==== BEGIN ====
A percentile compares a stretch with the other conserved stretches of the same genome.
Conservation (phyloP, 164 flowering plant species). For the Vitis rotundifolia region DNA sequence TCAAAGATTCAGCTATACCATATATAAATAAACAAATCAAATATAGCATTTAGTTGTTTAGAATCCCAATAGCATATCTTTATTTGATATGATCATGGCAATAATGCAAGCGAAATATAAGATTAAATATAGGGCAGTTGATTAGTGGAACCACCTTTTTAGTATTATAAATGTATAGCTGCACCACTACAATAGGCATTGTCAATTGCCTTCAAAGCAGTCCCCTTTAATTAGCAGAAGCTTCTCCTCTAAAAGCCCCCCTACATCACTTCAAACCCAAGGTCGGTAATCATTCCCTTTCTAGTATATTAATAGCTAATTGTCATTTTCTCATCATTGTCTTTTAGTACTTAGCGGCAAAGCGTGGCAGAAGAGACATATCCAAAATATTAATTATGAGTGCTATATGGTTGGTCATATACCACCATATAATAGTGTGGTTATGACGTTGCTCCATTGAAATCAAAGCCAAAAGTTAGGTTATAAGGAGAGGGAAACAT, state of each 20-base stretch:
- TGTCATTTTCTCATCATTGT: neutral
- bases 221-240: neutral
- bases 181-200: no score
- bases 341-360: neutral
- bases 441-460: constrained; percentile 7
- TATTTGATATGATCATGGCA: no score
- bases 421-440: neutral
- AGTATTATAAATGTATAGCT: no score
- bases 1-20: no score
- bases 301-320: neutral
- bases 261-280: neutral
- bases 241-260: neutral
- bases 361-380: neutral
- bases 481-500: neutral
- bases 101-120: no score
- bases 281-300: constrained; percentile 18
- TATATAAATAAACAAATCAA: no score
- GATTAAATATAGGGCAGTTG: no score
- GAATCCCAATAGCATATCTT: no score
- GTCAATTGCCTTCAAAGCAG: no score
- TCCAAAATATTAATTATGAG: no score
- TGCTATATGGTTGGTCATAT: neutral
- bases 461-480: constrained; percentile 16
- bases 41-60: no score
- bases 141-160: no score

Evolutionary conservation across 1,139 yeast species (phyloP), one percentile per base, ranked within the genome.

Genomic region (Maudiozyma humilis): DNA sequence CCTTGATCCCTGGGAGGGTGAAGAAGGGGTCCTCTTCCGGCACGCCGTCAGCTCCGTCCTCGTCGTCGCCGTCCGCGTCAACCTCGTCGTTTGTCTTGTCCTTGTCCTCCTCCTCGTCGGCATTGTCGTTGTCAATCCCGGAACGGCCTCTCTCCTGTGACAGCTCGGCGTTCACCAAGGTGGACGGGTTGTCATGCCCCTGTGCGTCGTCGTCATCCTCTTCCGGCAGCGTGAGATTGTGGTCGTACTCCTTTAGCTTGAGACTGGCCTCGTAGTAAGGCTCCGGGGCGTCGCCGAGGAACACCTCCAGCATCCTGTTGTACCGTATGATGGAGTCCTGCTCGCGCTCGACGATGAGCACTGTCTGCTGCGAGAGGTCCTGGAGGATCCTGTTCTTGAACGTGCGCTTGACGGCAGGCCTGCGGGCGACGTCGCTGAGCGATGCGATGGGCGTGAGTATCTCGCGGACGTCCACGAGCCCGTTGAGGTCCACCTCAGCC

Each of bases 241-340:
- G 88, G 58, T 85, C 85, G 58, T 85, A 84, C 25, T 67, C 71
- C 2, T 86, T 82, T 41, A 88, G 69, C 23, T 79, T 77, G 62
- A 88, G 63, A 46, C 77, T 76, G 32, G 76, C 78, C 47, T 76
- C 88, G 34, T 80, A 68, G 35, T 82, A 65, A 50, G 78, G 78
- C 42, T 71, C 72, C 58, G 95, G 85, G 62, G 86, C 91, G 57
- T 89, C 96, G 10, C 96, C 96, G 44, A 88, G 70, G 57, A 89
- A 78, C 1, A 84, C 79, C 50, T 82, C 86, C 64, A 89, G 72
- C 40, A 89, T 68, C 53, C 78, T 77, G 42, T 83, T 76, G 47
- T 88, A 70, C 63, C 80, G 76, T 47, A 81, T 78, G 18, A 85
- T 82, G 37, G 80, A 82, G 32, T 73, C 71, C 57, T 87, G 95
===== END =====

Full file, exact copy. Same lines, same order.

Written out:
A percentile compares a stretch with the other conserved stretches of the same genome.
Conservation (phyloP, 164 flowering plant species). For the Vitis rotundifolia region DNA sequence TCAAAGATTCAGCTATACCATATATAAATAAACAAATCAAATATAGCATTTAGTTGTTTAGAATCCCAATAGCATATCTTTATTTGATATGATCATGGCAATAATGCAAGCGAAATATAAGATTAAATATAGGGCAGTTGATTAGTGGAACCACCTTTTTAGTATTATAAATGTATAGCTGCACCACTACAATAGGCATTGTCAATTGCCTTCAAAGCAGTCCCCTTTAATTAGCAGAAGCTTCTCCTCTAAAAGCCCCCCTACATCACTTCAAACCCAAGGTCGGTAATCATTCCCTTTCTAGTATATTAATAGCTAATTGTCATTTTCTCATCATTGTCTTTTAGTACTTAGCGGCAAAGCGTGGCAGAAGAGACATATCCAAAATATTAATTATGAGTGCTATATGGTTGGTCATATACCACCATATAATAGTGTGGTTATGACGTTGCTCCATTGAAATCAAAGCCAAAAGTTAGGTTATAAGGAGAGGGAAACAT, state of each 20-base stretch:
- TGTCATTTTCTCATCATTGT: neutral
- bases 221-240: neutral
- bases 181-200: no score
- bases 341-360: neutral
- bases 441-460: constrained; percentile 7
- TATTTGATATGATCATGGCA: no score
- bases 421-440: neutral
- AGTATTATAAATGTATAGCT: no score
- bases 1-20: no score
- bases 301-320: neutral
- bases 261-280: neutral
- bases 241-260: neutral
- bases 361-380: neutral
- bases 481-500: neutral
- bases 101-120: no score
- bases 281-300: constrained; percentile 18
- TATATAAATAAACAAATCAA: no score
- GATTAAATATAGGGCAGTTG: no score
- GAATCCCAATAGCATATCTT: no score
- GTCAATTGCCTTCAAAGCAG: no score
- TCCAAAATATTAATTATGAG: no score
- TGCTATATGGTTGGTCATAT: neutral
- bases 461-480: constrained; percentile 16
- bases 41-60: no score
- bases 141-160: no score

Evolutionary conservation across 1,139 yeast species (phyloP), one percentile per base, ranked within the genome.

Genomic region (Maudiozyma humilis): DNA sequence CCTTGATCCCTGGGAGGGTGAAGAAGGGGTCCTCTTCCGGCACGCCGTCAGCTCCGTCCTCGTCGTCGCCGTCCGCGTCAACCTCGTCGTTTGTCTTGTCCTTGTCCTCCTCCTCGTCGGCATTGTCGTTGTCAATCCCGGAACGGCCTCTCTCCTGTGACAGCTCGGCGTTCACCAAGGTGGACGGGTTGTCATGCCCCTGTGCGTCGTCGTCATCCTCTTCCGGCAGCGTGAGATTGTGGTCGTACTCCTTTAGCTTGAGACTGGCCTCGTAGTAAGGCTCCGGGGCGTCGCCGAGGAACACCTCCAGCATCCTGTTGTACCGTATGATGGAGTCCTGCTCGCGCTCGACGATGAGCACTGTCTGCTGCGAGAGGTCCTGGAGGATCCTGTTCTTGAACGTGCGCTTGACGGCAGGCCTGCGGGCGACGTCGCTGAGCGATGCGATGGGCGTGAGTATCTCGCGGACGTCCACGAGCCCGTTGAGGTCCACCTCAGCC

Each of bases 241-340:
- G 88, G 58, T 85, C 85, G 58, T 85, A 84, C 25, T 67, C 71
- C 2, T 86, T 82, T 41, A 88, G 69, C 23, T 79, T 77, G 62
- A 88, G 63, A 46, C 77, T 76, G 32, G 76, C 78, C 47, T 76
- C 88, G 34, T 80, A 68, G 35, T 82, A 65, A 50, G 78, G 78
- C 42, T 71, C 72, C 58, G 95, G 85, G 62, G 86, C 91, G 57
- T 89, C 96, G 10, C 96, C 96, G 44, A 88, G 70, G 57, A 89
- A 78, C 1, A 84, C 79, C 50, T 82, C 86, C 64, A 89, G 72
- C 40, A 89, T 68, C 53, C 78, T 77, G 42, T 83, T 76, G 47
- T 88, A 70, C 63, C 80, G 76, T 47, A 81, T 78, G 18, A 85
- T 82, G 37, G 80, A 82, G 32, T 73, C 71, C 57, T 87, G 95